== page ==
Andy Murray survived a scare on Centre Court on Friday but eventually overcame volatile Italian Fabio Fognini in four sets with a dramatic surge to dig himself out of trouble. The British defending champion triumphed 6-2, 4-6, 6-1, 7-5, winning five consecutive games in the fourth set and saving five set points to book himself a spot in the fourth round.
Fognini gives Murray a rough ride
Murray struggled to find his rhythm throughout the match or read what was his third unpredictable opponent in a row after Alexander Bublik and Dustin Brown. The world number one faces France's unseeded Benoît Paire on Monday for a place in the quarter-finals.
“I served it out really well to finish. But it was a very up and down match. I didn't feel like it was the best tennis at times. It was a little bit tense but I managed to get through. It was also getting dark towards the end. We would probably had to have come off and closed the roof had I lost that fourth set so you're thinking a little bit about that as well, a change of conditions and a 20-minute break to think about things before playing a fifth set. So obviously pleased to get off in four”, a visibly relieved and happy Murray said afterwards.
Venus Williams taken to task by Osaka on Court One
Naomi Osaka wasn't even born when Venus Williams made her All England Club debut, but it was the 37-year-old who triumphed on Friday to book her place in the last 16 at Wimbledon. It was by no means easy though for five-times Wimbledon winner Williams to turn that 20 years of experience on the grass at SW19 into a win against the 59th ranked 19-year-old.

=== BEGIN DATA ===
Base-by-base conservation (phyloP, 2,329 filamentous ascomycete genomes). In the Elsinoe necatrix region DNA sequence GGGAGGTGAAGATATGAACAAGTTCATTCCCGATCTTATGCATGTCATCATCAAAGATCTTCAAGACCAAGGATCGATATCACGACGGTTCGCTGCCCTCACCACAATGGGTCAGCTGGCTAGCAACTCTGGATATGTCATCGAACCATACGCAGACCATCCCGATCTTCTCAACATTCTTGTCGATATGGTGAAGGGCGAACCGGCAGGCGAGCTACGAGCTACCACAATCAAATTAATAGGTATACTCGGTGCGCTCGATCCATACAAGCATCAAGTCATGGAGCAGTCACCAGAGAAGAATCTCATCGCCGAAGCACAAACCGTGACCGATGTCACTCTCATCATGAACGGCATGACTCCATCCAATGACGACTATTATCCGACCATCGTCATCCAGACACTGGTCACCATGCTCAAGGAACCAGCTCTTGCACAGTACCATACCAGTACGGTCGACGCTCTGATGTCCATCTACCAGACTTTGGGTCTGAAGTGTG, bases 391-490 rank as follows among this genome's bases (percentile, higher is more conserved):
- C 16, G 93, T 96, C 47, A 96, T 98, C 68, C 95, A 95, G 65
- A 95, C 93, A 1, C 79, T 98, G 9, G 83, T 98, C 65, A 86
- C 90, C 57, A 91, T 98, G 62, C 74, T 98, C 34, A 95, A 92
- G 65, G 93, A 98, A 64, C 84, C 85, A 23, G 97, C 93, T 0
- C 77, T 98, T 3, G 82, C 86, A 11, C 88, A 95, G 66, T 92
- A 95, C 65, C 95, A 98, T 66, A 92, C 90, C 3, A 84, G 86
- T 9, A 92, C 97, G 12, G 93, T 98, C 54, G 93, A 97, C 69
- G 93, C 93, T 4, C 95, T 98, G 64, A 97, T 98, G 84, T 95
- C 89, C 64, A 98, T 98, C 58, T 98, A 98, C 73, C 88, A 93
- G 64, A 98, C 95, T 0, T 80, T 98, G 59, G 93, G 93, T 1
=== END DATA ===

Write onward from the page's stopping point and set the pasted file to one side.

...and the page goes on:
The 7-6(3) 6-4 result does not truly reflect the powerful attacking and spectacular winners from Osaka, who did enough in this encounter to suggest that longer runs at Wimbledon could be in her future.
Indeed, despite her tender age, Osaka, whose mother is Japanese and father Haitian, has reached the third round in each of the Grand Slams. The 19-year-old, who moved to the United States as a young child, has made no secret of being a fan of the Williams sisters, but she was far from over-awed by the occasion or her opponent.
"I think I started tennis because of them ... (but) going into the match, I tried not to think of her that much of how I normally do. I tried to think of her as a normal opponent so that I didn't hold her on that high of a pedestal, that would make me too nervous, I think, to play her," she said.